203 FINE ART


1335 Gusdorf Rd. Suite i
Taos, NM  87571
[ 575 ]  751 - 1262  -  email: art@203fineart.com
               









Original work by John DePuy


Selected works from our current exhibition
"The Last of the Moderns"

As well as other works in our inventory


Images are not to scale.




"Rosebud Pass, Utah", oil on canvas- 1982
46 inches x 42 inches





"Thunder River Falls", oil on canvas- 1999
48 inches x 34 inches





"Rio Grande Gorge", oil on canvas- 2014
 
28 inches x 34 inches





"Cedar Mesa, Utah", oil on canvas- 2015
 
30 inches x 35 inches





"Triangle Arch, Utah", oil on canvas- 1989
27 inches x 38 inches





"Ute Peak New Mexico", oil on canvas- 2011
 
26 inches x 36 inches





"Cloud over Mesa", oil on canvas- 1999
 
24 inches x 33 inches




"Caynon Image", oil on canvas- 2005
 
31 inches x 36 inches





"Lost Canyon Series", oil on canvas- 2000
 
34 inches x 27 inches





"Monoliths #2", oil on canvas- 1958
47 inches x 47 inches
 




"Untitled" oil on canvas - 1969
46 inches x 46 inches
 





"Canyon Fire", oil on canvas - 1984
  12" H x 14" W





"Wall Morocco", oil on canvas- 2013
20" H x 16" W







  "Sun Path", Mixed media drawing on paper
  30" H x 22" W






"Wall Morocco", oil on canvas- 2013
12" H x 16" W








    "Juniper with Tinajas", Mixed media drawing on paper
  22" H x 30" W





"Red Cliffs", Mixed media drawing on paper
  30" H x 22" W







   "Rock Formations", Mixed media drawing on paper
  22" H x 30" W








  "Grand Canyon", Mixed media drawing on paper
  40" H x 26" W








"Cedar Mesa", Mixed media drawing on paper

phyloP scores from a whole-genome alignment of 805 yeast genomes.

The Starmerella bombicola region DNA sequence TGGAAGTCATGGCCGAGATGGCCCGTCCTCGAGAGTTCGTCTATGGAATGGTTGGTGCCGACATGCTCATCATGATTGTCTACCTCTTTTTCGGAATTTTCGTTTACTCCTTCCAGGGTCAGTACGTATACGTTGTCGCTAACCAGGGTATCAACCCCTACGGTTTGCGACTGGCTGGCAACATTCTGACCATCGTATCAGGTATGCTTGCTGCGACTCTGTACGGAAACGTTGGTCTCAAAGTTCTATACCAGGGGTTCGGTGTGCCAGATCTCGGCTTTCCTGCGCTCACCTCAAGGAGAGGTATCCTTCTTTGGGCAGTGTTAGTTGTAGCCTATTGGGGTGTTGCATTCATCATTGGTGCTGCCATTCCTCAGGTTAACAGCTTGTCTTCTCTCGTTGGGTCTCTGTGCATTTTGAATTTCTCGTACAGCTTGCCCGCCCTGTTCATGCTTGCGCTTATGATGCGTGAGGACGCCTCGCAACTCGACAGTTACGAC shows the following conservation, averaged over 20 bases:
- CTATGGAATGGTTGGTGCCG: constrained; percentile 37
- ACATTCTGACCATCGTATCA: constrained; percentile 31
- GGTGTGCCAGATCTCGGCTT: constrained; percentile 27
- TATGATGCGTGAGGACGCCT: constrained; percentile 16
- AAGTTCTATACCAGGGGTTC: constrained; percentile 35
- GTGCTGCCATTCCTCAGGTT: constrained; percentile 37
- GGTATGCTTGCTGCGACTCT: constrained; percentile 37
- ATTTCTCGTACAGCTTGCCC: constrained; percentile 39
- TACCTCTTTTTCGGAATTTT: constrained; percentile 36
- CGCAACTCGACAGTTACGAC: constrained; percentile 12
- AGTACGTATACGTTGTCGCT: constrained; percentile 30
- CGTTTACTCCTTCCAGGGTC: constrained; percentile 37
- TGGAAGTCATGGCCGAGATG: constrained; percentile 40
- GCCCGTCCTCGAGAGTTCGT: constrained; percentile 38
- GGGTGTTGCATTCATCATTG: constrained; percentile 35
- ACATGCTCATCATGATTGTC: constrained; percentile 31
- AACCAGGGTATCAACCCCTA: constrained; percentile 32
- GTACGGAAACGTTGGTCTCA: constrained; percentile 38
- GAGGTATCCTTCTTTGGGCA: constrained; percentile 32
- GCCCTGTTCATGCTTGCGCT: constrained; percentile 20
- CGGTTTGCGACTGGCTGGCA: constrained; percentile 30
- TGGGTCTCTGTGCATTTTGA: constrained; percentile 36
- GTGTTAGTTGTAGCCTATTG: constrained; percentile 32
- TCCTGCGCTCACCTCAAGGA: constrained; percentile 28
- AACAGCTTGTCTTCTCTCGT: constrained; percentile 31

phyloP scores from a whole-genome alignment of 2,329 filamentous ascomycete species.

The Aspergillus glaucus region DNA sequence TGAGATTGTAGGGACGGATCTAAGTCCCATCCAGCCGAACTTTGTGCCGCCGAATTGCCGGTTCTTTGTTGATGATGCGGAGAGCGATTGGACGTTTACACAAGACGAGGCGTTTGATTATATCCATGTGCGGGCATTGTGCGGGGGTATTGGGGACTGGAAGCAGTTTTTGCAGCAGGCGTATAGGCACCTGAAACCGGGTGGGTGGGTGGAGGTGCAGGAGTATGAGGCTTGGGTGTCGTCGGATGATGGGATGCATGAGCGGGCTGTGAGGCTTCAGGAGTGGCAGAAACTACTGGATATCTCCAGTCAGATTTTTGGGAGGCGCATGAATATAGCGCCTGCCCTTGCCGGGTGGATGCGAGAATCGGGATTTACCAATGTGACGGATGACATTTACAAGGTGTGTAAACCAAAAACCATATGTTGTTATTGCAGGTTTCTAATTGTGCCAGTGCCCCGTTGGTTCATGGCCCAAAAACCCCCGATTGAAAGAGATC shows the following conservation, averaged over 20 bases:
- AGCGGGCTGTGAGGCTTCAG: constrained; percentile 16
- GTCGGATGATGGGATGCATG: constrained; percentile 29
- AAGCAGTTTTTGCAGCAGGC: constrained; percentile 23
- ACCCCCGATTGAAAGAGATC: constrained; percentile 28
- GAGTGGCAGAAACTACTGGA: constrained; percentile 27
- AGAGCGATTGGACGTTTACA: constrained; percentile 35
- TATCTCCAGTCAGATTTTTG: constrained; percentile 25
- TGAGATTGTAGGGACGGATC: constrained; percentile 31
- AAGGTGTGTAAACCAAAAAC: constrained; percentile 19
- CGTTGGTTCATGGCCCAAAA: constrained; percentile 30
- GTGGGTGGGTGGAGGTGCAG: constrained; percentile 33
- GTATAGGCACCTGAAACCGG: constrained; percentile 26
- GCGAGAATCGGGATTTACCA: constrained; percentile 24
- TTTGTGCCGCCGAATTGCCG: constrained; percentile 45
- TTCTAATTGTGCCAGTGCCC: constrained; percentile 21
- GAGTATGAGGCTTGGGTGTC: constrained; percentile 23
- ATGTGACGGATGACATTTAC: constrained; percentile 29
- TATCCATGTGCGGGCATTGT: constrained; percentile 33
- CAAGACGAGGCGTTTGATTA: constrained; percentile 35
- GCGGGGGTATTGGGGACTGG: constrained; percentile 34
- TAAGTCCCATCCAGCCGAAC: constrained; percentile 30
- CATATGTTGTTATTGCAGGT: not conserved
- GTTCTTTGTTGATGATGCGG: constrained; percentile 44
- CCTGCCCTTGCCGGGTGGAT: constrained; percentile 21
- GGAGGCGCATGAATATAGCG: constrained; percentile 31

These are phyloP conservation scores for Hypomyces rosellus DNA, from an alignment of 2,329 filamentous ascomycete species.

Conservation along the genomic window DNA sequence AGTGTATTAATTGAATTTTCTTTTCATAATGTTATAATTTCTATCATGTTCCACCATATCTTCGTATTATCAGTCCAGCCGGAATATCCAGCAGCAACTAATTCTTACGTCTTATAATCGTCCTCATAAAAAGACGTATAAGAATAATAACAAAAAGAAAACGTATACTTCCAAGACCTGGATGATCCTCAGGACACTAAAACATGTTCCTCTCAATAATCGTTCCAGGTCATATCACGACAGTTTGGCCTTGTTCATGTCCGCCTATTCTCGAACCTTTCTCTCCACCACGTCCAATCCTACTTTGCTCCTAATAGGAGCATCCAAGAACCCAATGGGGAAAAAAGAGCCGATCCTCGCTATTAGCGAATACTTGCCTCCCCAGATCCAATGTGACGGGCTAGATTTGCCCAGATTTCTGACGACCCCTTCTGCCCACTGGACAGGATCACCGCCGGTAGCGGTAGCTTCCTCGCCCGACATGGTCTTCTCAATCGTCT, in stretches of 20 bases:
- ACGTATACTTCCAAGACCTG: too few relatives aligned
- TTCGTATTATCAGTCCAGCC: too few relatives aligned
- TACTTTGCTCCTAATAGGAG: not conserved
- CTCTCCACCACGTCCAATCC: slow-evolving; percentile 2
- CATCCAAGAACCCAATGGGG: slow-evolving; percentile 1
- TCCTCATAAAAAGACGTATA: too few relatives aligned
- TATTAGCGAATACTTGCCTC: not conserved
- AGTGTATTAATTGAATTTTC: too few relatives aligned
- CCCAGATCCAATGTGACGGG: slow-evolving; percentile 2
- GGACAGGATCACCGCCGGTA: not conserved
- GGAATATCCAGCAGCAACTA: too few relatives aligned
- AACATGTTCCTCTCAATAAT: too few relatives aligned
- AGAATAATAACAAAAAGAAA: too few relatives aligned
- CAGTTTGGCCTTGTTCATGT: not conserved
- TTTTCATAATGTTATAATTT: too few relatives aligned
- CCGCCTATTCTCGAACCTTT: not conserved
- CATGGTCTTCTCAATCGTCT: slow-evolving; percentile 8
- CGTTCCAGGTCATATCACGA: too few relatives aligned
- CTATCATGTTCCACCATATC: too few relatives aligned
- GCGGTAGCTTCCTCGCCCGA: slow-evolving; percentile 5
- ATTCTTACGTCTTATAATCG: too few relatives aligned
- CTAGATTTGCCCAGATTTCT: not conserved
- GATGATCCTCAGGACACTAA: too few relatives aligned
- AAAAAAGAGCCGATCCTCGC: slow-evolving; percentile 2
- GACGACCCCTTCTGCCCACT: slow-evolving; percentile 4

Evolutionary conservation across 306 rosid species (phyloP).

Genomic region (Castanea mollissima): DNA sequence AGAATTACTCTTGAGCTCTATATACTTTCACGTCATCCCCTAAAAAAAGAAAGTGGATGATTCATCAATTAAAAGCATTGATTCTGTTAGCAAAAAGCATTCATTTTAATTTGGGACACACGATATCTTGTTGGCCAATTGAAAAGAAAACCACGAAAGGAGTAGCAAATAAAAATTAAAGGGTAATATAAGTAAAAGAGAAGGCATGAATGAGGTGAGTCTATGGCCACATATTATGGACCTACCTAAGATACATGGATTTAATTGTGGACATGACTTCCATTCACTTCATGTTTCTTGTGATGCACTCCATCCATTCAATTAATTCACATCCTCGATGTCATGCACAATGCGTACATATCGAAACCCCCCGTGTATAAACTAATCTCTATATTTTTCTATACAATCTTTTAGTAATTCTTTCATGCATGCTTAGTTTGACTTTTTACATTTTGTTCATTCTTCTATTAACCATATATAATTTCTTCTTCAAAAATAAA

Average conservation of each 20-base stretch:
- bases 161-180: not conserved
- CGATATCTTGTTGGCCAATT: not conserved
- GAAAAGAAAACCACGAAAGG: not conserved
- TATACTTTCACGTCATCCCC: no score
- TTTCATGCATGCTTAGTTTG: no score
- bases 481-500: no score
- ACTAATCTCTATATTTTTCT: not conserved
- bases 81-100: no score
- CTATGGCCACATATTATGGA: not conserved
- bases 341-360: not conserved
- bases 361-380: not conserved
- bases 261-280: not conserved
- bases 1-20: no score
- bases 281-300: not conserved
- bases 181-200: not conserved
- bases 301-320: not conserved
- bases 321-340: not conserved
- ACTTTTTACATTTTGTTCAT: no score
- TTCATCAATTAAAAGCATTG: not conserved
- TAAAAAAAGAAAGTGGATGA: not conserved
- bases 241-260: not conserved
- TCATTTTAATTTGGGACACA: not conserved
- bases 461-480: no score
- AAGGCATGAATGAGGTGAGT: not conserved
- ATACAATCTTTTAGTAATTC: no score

22" H x 30" W







"River Flow", Mixed media drawing on paper
  22" H x 30" W


                   
John DePuy

When DePuy first moved to Taos, still under the influence of his teacher, Hans Hoffmann, he painted nonobjectively. Over time, Hoffmann's influence receded, but his advice to paint from nature remained. For DePuy, the influence on art in New Mexico was "mainly the land" and (as with Louis Ribak) the inspiration Pueblo Indians provided in their connection with the land. In DePuy's work, the purely surface qualities of the land are often eclipsed by the land's sheer power. Subtle graduations of color on walls or in the sky or on limitless plains form a shifting, lively backdrop for suns which shimmer and rivers which slide away and mesas which stand dark. DePuy wrote, "this land speaks of another time sense than our Western-European lineal time." The land DePuy began painting by the mid-1950's exists within spatial time, where moments do not proceed to any destination but repeat endlessly in the regular cycle of day, years, millennia, always returning, circular rather than linear.

Quote taken from David Witt's "Taos Moderns" book.